Meet Olivia Madkins, Columbia University’s first Black softball player

Dollita Okine April 24, 2024
Olivia Madkins has broken ground to become the first Black player on Columbia University’s women’s softball team since it was founded. Photo Credit: Columbia Athletics

Olivia Madkins has broken ground to become the first Black player on Columbia University’s women’s softball team since it was founded.

The 18-year-old sociology major and freshman outfielder started playing softball at the age of eight, never realizing the significance of her involvement until recently when she got her offer to Columbia University. Her first softball experience came from playing T-ball with a boys’ team.

She told Andscape, “I’ve always thought of softball as a means for me to do bigger things with my life. I just saw an opportunity to do good for a lot of people and really empower my community.” 

She recounted, “On the day that I got my official offer, Coach T [Jennifer Teagues] actually let me know that I would be the first [Black player], and of course, my first reaction was like. ‘OK, you mean like the first since you’ve been coaching here? But she was like no, no, the first. I was shocked, but my heart was set on the school regardless, and I just knew that that would make my opportunity here that much more special.” 

From an early age, the Los Angeles resident understood that the two most important factors in choosing a college were academic excellence and Division I athletics. Therefore, even though Columbia was far from home, attending the school made sense after attending one productive recruiting camp in 2021.

Madkins was eager to fill whatever role was given to her when she initially joined the softball team, whether it was pinch-hitting in close games or calling pitches from the bench, all to set an example for future generations of women.

The pioneer revealed that she was used to being the only Black female on her squad and watching Odicci Alexander of the 2021 Women’s College World Series inspired her to make a significant impact.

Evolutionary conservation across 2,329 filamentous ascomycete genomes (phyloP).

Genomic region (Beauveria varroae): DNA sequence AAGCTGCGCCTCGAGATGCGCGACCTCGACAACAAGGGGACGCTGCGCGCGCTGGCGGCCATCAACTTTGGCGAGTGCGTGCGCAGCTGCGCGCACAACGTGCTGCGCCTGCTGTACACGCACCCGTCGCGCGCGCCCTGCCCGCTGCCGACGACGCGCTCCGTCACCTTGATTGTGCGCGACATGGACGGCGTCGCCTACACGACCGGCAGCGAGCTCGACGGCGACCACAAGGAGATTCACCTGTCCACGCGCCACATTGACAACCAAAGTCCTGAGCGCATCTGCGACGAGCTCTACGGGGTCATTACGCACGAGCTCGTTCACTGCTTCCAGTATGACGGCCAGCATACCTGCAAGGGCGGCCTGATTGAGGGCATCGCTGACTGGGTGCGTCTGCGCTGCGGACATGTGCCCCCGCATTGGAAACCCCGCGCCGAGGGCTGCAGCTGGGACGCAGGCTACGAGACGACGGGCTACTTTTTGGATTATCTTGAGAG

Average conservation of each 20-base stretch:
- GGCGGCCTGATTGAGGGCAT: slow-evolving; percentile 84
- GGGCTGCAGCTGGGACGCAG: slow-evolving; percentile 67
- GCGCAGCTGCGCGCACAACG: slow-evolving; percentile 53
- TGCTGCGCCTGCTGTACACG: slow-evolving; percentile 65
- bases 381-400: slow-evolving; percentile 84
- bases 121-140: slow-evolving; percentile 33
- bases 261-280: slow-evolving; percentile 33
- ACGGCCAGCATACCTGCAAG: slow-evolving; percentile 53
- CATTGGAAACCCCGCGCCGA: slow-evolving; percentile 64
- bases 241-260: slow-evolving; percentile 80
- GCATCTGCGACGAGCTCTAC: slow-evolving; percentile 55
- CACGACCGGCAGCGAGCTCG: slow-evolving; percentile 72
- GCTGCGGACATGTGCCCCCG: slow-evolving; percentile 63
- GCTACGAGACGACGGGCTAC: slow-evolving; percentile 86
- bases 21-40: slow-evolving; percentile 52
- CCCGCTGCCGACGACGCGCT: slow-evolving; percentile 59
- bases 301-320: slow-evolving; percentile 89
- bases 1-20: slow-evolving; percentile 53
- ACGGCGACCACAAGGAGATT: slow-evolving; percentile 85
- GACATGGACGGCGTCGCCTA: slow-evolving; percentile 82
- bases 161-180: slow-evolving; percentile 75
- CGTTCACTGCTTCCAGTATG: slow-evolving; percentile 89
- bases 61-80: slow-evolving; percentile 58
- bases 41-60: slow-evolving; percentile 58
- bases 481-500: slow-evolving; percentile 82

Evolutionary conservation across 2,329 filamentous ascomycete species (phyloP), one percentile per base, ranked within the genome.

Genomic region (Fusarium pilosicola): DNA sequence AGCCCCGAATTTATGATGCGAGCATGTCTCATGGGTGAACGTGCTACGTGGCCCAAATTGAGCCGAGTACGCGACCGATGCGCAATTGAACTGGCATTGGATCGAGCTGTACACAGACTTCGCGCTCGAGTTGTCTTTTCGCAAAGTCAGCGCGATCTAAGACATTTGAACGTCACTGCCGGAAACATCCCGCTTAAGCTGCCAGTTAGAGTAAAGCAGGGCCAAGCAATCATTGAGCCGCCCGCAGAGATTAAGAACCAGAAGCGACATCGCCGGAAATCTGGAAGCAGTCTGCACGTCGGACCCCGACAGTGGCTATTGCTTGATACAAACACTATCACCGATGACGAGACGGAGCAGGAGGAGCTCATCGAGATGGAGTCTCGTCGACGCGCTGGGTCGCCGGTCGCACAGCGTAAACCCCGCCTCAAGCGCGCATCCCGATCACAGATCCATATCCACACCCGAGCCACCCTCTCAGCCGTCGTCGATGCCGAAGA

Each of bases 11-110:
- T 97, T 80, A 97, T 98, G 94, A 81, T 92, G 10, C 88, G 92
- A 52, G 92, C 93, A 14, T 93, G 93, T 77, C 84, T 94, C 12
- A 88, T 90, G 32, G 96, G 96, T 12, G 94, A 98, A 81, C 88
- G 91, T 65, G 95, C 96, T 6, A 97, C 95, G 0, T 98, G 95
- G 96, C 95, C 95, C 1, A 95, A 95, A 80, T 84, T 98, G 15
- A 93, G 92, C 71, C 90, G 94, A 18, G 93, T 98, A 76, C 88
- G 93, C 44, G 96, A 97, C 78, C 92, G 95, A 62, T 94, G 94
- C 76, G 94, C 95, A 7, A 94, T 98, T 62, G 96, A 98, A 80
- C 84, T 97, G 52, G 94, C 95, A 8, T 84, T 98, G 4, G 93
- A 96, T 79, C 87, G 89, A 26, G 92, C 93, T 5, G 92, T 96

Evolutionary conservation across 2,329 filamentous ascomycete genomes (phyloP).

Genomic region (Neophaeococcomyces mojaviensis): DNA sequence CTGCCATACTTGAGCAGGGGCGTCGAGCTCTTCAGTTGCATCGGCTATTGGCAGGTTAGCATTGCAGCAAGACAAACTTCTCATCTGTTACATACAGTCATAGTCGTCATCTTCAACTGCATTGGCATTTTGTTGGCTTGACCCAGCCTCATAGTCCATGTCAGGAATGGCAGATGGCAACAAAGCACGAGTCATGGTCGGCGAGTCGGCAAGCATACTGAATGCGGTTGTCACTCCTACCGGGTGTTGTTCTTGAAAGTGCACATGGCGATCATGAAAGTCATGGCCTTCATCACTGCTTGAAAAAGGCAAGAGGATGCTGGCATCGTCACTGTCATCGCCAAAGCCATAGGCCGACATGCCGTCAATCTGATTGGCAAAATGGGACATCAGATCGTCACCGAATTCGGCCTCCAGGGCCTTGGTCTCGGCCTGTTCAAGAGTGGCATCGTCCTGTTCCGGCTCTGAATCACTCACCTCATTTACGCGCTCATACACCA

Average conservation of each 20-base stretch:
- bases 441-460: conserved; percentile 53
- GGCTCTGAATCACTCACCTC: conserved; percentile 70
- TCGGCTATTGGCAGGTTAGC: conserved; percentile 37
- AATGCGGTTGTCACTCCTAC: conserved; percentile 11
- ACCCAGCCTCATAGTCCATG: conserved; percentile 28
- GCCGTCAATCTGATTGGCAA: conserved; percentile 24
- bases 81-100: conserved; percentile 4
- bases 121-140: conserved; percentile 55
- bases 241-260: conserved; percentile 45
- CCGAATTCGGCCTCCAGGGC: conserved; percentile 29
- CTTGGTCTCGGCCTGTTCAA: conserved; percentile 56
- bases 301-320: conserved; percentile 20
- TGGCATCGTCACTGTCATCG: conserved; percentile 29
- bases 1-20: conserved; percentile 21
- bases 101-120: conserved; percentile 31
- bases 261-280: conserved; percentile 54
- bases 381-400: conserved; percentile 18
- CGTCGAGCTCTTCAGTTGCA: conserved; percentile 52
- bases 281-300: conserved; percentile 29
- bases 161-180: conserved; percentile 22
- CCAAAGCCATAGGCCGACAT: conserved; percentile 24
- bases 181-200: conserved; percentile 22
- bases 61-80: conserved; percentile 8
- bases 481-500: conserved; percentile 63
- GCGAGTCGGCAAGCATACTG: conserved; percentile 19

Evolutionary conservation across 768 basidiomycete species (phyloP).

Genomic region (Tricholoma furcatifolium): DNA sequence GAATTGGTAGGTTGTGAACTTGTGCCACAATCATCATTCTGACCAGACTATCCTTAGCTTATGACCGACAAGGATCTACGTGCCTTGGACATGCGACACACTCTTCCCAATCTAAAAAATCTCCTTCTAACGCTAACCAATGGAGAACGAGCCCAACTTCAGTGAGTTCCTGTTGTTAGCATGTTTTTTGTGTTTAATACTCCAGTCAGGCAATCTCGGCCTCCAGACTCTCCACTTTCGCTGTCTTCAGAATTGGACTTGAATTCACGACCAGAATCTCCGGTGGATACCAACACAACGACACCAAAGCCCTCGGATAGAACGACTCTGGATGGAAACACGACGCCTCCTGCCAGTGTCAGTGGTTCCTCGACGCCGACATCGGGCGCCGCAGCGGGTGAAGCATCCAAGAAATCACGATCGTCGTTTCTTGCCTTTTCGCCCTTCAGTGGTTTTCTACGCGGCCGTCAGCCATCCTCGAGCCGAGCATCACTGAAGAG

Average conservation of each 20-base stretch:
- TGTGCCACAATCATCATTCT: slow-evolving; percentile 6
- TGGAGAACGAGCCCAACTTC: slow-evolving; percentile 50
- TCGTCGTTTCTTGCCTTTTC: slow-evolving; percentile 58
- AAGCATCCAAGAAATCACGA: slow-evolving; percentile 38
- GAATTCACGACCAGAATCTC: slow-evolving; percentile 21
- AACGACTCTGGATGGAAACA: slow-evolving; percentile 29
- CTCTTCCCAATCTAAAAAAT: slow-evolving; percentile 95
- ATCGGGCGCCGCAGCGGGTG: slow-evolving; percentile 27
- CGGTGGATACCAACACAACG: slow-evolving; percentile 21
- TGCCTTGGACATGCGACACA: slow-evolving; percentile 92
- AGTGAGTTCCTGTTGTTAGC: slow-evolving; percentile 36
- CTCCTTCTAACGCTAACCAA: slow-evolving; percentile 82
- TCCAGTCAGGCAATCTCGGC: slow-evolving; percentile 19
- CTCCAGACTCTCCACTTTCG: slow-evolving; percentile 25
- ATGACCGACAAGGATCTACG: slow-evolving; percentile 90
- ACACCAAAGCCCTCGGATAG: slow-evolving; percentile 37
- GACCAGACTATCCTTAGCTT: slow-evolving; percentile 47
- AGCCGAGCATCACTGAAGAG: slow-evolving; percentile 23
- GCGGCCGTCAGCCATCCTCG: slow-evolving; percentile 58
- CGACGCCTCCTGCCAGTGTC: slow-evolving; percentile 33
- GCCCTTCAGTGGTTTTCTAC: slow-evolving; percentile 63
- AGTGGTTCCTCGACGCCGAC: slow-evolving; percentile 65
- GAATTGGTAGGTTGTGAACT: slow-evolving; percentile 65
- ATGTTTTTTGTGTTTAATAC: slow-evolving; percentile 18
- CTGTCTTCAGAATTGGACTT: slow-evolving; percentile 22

Madkins proved her worth in March with her debut game of the season against Kentucky, a top-25 club. Her coach, Teagues, said that she had known from the moment she met her that she would make a fantastic teammate.

Madkins has always had the support of her parents, Julee and Gerald Madkins, who enrolled her in track, basketball, and tennis, among other countless activities to keep her occupied.

While her mother attends the majority of her softball tournaments and engagements, her father, a former UCLA player and NBA shooting guard who played for the Cleveland Cavaliers and Miami Heat, has always served as an inspiration to her.

Madkins said of her father, “He just empowers me in my own identity and to be strong in who I am and to continue to be a good representation for our community, so all around a really great support system there.”

After lifting weights in the garage together, her father sent her off to school the morning she received the call from Columbia. The proud dad remarked, “The fact that I’ve been around sports my whole life, my daughter understands that she has certain advantages that some African American girls do not and she doesn’t lean on those… but I tell her all the time, ‘you have to take advantage of what’s in front of you, it’s not your fault who your dad is.’ You’ve been given an opportunity to do some things, can you use the opportunity you’ve been given to help others?’ And I think that’s exactly what she’s done.”

Her mother also expressed, “I always would keep all of her mentors in touch and have my mother-in-law, aunts and cousins reach out to her. For me it was just putting people around her, lots of mentors and also really advocating for her with her coaches and making sure that they understood because they often didn’t, but they were really open to hearing it and having these conversations and did everything they could to protect her.”

B.B. Bates and Aleah Macon, two former UCLA softball players who taught Madkins the fundamentals of the game, always told her that “if you can see her, you can be her.” Thus, she remained focused on her objective because of the representation these women provided.

She played for the New Jersey Intensity in a 14-and-under league after briefly living in New York due to her father’s employment with the New York Knicks.

Last Edited by:Mildred Europa Taylor Updated: April 24, 2024


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